I started by creating a default Play application and reused most of the business-side logic I had used in the previous version of the app. I then created a folder in the root of my project called 'vue' and I put all my Vue related files in there. I am using Play as a RESTful service and Vue as a client-side rendering framework. The only Play Scala template I have is the index.scala.html page which references the bundled javascript file and defines the root element for the Vue application. The only reason I have this index file within Play is to do with the Javascript routing provided by Play. Having said that I think in the long run I will move the index file into the Vue project in order to make use of Vue's hot-reload feature.

If you are interested in this sample application I have built you can clone / downloaded it from here.

Introduction

This application is used to showcase the Play framework as well as Vue.js while learning basic Spanish phrases. This application makes use of the following:

Installing

Running

  • Open a command terminal and change into the sample application root directory
  • Run activator:
    • activator run
  • Run webpack: 
    • webpack --watch
  • Open the following link in a browser:
    • http://localhost:9000

Screenshots







Monday, June 27, 2016

Play Framework 2.5 sample CRUD application

I have had an interest in the Play framework for a number of year now and I have built a few small applications using the framework. The Play framework has evolved over time and in order to keep up to date with the most recent changes it's useful to try and build your own application. I have built a very simple CRUD application for this purpose.

If you are interested in application you can clone / downloaded it from here.

Introduction

This application is used to showcase Play framework while learning basic Spanish phrases. This application makes use of the following:

Installing

Running

  • Open a command terminal and change into the sample application root directory
  • Run activator:
    • activator run

Screenshots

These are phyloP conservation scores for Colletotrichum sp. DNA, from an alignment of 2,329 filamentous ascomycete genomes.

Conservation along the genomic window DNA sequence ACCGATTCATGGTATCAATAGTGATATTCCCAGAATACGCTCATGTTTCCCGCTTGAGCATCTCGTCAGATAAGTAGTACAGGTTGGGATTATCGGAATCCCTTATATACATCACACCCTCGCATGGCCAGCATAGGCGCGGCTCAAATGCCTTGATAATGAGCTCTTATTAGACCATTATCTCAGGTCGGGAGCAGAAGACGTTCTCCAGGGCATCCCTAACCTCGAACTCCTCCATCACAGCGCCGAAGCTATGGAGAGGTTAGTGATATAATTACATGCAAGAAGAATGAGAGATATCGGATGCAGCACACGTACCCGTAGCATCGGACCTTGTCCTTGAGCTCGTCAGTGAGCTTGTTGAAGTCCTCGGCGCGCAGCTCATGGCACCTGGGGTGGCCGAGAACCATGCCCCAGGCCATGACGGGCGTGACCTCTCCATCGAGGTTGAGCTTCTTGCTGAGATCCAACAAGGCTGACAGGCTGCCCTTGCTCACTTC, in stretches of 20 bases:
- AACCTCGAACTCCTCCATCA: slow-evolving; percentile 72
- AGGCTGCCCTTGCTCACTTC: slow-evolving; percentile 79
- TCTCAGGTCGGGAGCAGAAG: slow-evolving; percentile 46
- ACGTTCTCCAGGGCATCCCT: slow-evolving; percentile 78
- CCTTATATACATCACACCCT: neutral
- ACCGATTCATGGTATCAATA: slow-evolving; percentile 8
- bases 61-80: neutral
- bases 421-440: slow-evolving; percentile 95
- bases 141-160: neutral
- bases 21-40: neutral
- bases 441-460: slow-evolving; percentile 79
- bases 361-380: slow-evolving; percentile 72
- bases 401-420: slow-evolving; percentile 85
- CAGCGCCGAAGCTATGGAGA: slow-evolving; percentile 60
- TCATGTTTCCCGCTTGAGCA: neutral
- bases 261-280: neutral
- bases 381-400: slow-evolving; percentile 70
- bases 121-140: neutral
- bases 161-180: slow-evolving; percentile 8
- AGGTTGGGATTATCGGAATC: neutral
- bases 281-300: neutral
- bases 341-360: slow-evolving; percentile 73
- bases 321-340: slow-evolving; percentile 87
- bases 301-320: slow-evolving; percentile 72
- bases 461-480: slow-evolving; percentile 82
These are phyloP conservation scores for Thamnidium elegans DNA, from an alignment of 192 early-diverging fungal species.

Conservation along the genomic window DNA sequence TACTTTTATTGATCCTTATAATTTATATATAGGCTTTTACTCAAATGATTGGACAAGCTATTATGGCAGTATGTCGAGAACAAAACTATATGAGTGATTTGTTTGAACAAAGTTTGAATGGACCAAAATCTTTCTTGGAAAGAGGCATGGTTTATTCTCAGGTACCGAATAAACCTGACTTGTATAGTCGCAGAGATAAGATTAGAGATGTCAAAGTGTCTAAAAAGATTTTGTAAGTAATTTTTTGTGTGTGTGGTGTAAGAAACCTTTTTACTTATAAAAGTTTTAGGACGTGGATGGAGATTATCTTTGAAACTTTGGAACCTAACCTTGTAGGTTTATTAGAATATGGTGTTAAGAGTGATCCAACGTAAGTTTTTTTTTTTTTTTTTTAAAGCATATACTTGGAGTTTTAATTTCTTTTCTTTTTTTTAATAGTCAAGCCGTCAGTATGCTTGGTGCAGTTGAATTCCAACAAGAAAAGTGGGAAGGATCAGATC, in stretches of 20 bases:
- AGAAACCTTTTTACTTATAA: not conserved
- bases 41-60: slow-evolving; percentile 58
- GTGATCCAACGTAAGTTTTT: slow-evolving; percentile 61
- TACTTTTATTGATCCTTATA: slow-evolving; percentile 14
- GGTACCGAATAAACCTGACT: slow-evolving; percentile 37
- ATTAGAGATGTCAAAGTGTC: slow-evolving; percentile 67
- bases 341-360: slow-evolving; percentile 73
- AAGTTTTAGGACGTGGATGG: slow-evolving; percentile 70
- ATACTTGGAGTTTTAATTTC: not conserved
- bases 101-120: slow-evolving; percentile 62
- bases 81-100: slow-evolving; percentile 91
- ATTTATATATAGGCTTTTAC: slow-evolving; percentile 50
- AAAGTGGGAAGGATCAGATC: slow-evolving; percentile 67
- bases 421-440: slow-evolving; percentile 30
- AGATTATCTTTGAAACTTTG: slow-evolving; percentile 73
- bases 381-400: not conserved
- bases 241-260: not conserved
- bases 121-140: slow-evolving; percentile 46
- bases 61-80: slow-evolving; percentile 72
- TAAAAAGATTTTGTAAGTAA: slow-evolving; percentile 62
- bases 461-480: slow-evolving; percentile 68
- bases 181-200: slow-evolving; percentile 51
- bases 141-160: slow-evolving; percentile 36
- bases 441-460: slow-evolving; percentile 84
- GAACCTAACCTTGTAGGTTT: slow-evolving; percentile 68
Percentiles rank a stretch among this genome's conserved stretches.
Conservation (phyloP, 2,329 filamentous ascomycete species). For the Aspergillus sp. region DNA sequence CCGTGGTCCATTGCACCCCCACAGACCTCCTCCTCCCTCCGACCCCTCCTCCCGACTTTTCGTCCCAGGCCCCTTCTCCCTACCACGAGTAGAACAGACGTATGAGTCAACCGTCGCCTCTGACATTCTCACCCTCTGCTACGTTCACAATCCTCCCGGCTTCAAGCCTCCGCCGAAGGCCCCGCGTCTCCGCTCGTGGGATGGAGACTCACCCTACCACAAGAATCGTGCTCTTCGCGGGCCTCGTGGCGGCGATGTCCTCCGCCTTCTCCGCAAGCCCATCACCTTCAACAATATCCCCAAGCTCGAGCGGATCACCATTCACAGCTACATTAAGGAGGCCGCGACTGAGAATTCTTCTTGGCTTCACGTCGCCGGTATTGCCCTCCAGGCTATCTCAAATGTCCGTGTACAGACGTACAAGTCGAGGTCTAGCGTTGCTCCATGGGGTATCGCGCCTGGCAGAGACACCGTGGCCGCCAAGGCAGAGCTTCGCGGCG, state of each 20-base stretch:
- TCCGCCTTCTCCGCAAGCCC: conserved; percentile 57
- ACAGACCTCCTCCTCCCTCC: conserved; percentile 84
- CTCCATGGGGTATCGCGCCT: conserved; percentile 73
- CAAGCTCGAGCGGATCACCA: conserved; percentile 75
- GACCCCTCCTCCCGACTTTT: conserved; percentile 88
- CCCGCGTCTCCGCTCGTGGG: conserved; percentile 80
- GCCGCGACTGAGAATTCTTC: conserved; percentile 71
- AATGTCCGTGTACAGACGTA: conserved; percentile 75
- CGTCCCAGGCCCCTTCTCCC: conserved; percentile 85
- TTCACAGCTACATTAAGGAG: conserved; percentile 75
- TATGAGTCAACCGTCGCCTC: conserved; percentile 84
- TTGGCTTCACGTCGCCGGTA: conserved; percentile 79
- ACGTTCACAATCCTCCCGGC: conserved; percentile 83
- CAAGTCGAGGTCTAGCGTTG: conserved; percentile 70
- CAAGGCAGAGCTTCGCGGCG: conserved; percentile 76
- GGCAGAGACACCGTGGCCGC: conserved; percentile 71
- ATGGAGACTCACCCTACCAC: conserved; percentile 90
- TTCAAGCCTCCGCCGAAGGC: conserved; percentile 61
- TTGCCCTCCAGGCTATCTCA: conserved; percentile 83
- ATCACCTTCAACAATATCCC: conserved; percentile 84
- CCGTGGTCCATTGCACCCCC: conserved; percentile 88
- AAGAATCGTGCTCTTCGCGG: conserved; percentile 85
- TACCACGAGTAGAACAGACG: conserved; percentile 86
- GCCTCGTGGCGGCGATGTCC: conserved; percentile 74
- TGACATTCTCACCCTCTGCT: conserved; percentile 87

Monday, February 1, 2016

Useful commands to monitor and troubleshoot HornetQ in JBoss EAP 6

The JBoss Enterprise Application Platform (JBoss EAP) is a Java EE application server runtime platform used for building, deploying, and hosting Java applications and services. JBoss EAP 6 is Java EE 6 certified with Red Hat support.

HornetQ is an open source project to build a multi-protocol, embeddable, very high performance, clustered, asynchronous messaging system and is also developed by Red Hat. HornetQ is the Java Message Service (JMS) provider for JBoss EAP 6 and is configured as the Messaging Subsystem.

The following contains a collection of useful commands and steps in monitoring and troubleshooting HornetQ. Note that the commands below were run on a Windows machine with a default standalone setup of JBoss EAP with the messaging subsytem configured and a test queue created.

Before you continue if you are attempting to do this in a production environment then it is very important to backup your messaging data folders or anything else you may need. 

Finding the message count of a queue

  • Open a command prompt and run the jboss-cli script from within the JBOSS_HOME bin directory:
    • %JBOSS_HOME%/bin/jboss-cli.bat -c 
/subsystem=messaging/hornetq-server=default/jms-queue=testQueue/:count-messages
  • If the outcome was a success the result should contain how many messages are in the queue. 

Listing the messages in a queue

  • Still connected to the JBoss command line interface run the following command:
/subsystem=messaging/hornetq-server=default/jms-queue=testQueue/:list-messages

Moving messages

  • You can move all messages from a one queue to another:
/subsystem=messaging/hornetq-server=default/jms-queue=testQueue/:move-messages(other-queue-name=destinationQueue)
  • You can move a message from one queue to another if you know the message id of the message you want to move. You should be able to get this from listing the message as described earlier:
/subsystem=messaging/hornetq-server=default/jms-queue=testQueue/:move-message(other-queue-name=destinationQueue,message-id=ID5e1b49b7-15a2-11e5-a905-89636a1272dc)

List prepared transactions

  • You can list prepared transaction on the HornetQ server by running the following command:
/subsystem=messaging/hornetq-server=default/:list-prepared-transactions

Commit prepared transactions

  • If you need to force commit a prepared transaction you can do so by providing the transaction-as-base-64 value found in the list-prepared-transaction command for the following command:
/subsystem=messaging/hornetq-server=default/:commit-prepared-transaction(transaction-as-base-64=AAAAAAAAAAAAAP__wADIWogIO3NWnRrMAADsLwAAAAIAAAAAAAAAAAAAAAAAAP__wADIWogIO3NWnRrMAADsFzEHAgIA)

Java utility applications

HornetQ has a number of Java utility applications that can be run in order to perform certain tasks, these classes can be found in the %JBOSS_HOME%\modules\system\layers\base\org\hornetq directory. 

ExportJournal

  • Use this class to export the journal data. You can use it as a main class or through its native method exportJournal(String, String, String, int, int, String), example as main method: